Raising a Glass While Pregnant

Quinn says her drinking was ob-gyn-sanctioned in what she calls a “wink-wink” sort of way. “There are so many things you can’t do when you’re pregnant,” she says. “You stress yourself out about everything. Did I get enough water? Did I eat enough vegetables? The wine was just a nice way to put your feet up and not have to worry about that.”

Leah Callahan, who is 27 and lives in Worcester, gave birth to her first child, a boy, in October. She started having an occasional glass of wine (never more than four ounces, she says) at about six months. Though she didn’t discuss drinking with her doctor, she aimed to be healthy throughout. She ate right, exercised, and gained fewer than 20 pounds. Her blood work was normal. “I don’t feel like having a glass of wine made me a bad person, or a bad soon-to-be mom,” she says. “It helps me relax, and we all know pregnancy can be stressful.”

Something else to consider buying as a gift to bring to the next baby shower you’re attending: A nice bottle of wine. Boston Magazine’s feature this month looks at a bunch of upper middle class and educated women who have decided that drinking small amounts of alcohol while pregnant is a safe thing to do. Which: !!!

Last year, a few friends and I bought some tickets to go to a wine tasting at City Hall Restaurant in lower Manhattan, and we noticed that there was a very pregnant woman who was following behind us, and trying out each of the wines at the 33 stations in the restaurant. We were shocked, but quietly kept it to ourselves, of course, because it was none of our business. We decided we would just go home later to look up the amount of wine you can safely drink while pregnant, but by the time we left the tasting, we were a little tipsy, and promptly forgot. I’m just going to go with Laura Riley, the director of labor and delivery at Mass General, who has this to say in the story: “While I recognize that there are random studies suggesting that small amounts of alcohol in some women are probably safe, I feel that nine months is a relatively short period of time” to give up drinking, she says. “It’s clear that alcohol in some levels can cause babies to have fetal alcohol syndrome, which is characterized by gross restriction and facial abnormalities and mental retardation.” Better safe than sorry, I suppose.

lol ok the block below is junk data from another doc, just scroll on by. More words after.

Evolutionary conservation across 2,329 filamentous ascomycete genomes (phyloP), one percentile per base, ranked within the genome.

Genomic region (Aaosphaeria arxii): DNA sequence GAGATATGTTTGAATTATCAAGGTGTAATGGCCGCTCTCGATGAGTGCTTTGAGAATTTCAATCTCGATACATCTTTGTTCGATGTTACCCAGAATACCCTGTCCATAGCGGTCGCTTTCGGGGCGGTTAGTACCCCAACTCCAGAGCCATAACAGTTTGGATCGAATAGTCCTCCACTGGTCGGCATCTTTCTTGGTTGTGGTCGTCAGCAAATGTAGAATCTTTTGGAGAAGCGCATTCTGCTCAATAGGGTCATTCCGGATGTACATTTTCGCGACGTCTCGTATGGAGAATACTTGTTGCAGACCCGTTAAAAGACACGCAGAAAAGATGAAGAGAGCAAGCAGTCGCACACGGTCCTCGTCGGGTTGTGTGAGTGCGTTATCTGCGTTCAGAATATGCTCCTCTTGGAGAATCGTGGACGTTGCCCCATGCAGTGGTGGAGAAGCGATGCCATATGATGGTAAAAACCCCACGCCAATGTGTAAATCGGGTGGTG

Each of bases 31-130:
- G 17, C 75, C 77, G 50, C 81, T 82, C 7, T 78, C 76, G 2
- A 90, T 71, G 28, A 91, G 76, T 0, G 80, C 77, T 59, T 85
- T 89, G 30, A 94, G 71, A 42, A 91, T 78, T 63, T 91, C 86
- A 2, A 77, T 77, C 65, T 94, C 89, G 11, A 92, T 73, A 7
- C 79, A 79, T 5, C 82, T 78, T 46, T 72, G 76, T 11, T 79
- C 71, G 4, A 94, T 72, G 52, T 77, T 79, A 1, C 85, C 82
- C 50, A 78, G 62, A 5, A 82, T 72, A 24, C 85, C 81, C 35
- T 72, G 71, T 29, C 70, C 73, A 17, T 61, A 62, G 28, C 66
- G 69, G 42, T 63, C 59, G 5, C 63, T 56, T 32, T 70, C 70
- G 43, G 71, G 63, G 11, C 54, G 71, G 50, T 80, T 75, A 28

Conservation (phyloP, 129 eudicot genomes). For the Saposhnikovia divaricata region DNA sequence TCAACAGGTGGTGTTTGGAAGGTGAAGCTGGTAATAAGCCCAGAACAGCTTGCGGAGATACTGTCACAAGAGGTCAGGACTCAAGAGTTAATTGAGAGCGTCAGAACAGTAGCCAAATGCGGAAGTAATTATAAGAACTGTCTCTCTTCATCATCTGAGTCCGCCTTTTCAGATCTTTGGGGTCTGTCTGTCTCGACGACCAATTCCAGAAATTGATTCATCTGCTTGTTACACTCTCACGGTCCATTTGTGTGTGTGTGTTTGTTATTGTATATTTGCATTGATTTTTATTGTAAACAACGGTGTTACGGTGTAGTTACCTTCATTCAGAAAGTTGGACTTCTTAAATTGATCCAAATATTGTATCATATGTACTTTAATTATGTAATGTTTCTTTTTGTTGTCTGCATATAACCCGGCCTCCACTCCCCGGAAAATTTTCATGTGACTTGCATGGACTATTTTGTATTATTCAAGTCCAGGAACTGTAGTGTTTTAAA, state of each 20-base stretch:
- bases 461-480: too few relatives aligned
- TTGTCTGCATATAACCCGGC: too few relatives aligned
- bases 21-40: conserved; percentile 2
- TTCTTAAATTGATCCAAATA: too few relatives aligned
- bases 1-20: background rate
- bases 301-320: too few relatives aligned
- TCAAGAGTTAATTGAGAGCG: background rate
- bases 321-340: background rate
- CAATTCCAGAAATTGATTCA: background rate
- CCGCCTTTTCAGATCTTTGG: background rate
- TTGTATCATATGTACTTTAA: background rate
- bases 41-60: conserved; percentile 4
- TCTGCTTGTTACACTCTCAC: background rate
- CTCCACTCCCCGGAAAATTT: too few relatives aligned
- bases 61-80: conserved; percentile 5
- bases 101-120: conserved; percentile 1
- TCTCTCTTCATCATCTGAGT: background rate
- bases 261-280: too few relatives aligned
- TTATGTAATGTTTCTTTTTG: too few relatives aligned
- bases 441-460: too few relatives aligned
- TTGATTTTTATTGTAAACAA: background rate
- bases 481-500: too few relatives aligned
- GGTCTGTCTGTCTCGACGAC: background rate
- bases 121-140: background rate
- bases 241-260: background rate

ETA: This post required a much better consideration than I gave it, and apologize for it missing the mark. Here’s a much better consideration of this topic by Claire Zulkey from earlier this year.

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40 Comments / Post A Comment

EM (#1,012)

By the time you are “very pregnant” that baby is mostly done cooking. Drinking earlier in pregnancy carries the most risk, but plenty of studies show that low to moderate alcohol consumption at any point in pregnancy poses extremely low risks- especially in the last trimester when it’s the most shocking to witness. I think it’s important to remember pregnant women are still people who do things in their daily lives that pose inevitable risk (driving, walking, eating, breathing city air) and not just baby incubators who should be kept in hazmat suits.